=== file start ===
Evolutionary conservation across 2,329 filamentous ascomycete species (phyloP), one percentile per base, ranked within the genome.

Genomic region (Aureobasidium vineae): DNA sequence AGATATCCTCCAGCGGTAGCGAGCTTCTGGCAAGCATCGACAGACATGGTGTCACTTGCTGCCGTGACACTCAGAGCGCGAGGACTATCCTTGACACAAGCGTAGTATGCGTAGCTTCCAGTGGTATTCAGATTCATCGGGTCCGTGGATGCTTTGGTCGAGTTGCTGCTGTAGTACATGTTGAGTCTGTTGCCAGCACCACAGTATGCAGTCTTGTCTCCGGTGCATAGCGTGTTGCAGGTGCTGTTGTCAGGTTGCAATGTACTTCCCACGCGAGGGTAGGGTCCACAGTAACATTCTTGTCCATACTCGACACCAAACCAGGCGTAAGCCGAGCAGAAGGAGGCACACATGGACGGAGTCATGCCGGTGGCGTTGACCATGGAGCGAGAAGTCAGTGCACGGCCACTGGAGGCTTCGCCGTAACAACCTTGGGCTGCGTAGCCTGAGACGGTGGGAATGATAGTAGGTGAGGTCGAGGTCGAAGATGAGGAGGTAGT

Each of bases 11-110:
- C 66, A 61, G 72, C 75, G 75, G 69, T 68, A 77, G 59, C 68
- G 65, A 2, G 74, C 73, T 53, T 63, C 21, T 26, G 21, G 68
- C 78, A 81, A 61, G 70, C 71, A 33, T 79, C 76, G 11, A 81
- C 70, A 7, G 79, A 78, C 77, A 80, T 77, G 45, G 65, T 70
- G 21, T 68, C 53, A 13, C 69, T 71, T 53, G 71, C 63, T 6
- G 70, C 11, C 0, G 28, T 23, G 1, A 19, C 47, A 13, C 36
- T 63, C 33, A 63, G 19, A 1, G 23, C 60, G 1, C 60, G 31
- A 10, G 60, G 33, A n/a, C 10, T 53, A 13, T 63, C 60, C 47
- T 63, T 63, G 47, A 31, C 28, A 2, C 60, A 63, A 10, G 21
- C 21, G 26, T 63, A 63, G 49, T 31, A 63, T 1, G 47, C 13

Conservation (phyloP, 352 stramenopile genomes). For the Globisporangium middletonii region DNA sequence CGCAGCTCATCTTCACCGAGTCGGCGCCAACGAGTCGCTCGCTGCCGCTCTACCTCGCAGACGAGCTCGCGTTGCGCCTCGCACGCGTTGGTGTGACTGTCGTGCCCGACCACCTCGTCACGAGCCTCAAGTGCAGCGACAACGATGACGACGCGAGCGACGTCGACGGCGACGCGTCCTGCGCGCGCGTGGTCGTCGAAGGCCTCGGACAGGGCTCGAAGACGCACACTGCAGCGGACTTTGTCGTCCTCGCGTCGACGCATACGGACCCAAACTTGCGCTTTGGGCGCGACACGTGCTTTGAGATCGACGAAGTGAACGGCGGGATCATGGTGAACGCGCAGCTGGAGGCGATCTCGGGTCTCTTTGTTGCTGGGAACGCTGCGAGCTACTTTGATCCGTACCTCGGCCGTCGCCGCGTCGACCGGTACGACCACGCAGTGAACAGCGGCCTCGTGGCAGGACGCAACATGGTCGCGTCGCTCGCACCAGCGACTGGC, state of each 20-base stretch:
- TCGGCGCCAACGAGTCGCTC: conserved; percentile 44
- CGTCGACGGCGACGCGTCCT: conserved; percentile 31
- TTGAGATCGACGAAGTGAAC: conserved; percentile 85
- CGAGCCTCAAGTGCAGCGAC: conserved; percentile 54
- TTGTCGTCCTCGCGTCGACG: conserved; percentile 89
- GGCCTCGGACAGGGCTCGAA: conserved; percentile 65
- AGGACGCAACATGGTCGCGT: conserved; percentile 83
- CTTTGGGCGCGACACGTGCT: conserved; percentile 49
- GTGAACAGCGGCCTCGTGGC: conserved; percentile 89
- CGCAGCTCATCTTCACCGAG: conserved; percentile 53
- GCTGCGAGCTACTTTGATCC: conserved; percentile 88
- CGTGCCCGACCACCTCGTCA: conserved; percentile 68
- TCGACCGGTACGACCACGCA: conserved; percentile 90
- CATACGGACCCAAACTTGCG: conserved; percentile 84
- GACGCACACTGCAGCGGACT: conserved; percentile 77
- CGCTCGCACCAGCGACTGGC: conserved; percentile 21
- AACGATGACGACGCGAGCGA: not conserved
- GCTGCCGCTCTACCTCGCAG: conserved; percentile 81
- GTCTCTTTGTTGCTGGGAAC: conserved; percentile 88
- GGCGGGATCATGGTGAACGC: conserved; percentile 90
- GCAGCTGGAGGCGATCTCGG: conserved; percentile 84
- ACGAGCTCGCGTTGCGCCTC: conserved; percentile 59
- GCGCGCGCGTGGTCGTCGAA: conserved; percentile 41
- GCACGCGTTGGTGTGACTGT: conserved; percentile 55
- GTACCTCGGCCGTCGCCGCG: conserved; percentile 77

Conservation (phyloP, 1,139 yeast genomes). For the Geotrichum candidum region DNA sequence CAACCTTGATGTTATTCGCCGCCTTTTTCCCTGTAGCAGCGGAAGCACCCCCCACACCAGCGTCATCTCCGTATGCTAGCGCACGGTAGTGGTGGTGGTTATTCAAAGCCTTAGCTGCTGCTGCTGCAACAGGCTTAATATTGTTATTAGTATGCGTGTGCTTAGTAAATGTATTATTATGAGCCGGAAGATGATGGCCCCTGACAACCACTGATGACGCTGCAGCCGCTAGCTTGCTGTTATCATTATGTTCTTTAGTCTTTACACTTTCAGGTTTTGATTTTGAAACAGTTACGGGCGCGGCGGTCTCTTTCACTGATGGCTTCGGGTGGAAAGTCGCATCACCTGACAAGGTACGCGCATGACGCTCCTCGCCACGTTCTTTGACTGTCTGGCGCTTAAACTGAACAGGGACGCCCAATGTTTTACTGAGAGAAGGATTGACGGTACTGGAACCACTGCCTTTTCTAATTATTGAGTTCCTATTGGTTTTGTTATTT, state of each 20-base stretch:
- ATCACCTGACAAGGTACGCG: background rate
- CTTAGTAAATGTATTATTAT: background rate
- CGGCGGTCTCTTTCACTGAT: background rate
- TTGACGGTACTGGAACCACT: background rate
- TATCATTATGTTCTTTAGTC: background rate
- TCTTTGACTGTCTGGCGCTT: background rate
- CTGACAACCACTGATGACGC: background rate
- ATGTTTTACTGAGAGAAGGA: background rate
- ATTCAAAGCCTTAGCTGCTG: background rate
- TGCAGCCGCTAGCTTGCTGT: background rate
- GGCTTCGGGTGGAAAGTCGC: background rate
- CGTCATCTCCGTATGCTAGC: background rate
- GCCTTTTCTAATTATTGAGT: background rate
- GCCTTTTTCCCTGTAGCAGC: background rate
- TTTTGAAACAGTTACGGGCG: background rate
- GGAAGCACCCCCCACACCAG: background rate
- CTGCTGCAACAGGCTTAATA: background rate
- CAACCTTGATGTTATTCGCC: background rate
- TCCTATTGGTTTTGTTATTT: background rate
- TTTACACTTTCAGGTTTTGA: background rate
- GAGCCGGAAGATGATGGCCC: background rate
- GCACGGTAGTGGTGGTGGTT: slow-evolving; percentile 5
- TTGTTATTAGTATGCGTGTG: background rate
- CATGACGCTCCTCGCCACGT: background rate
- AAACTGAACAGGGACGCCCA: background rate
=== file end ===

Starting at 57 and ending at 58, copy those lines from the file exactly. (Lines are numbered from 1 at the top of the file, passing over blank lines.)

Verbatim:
- CTGCTGCAACAGGCTTAATA: background rate
- CAACCTTGATGTTATTCGCC: background rate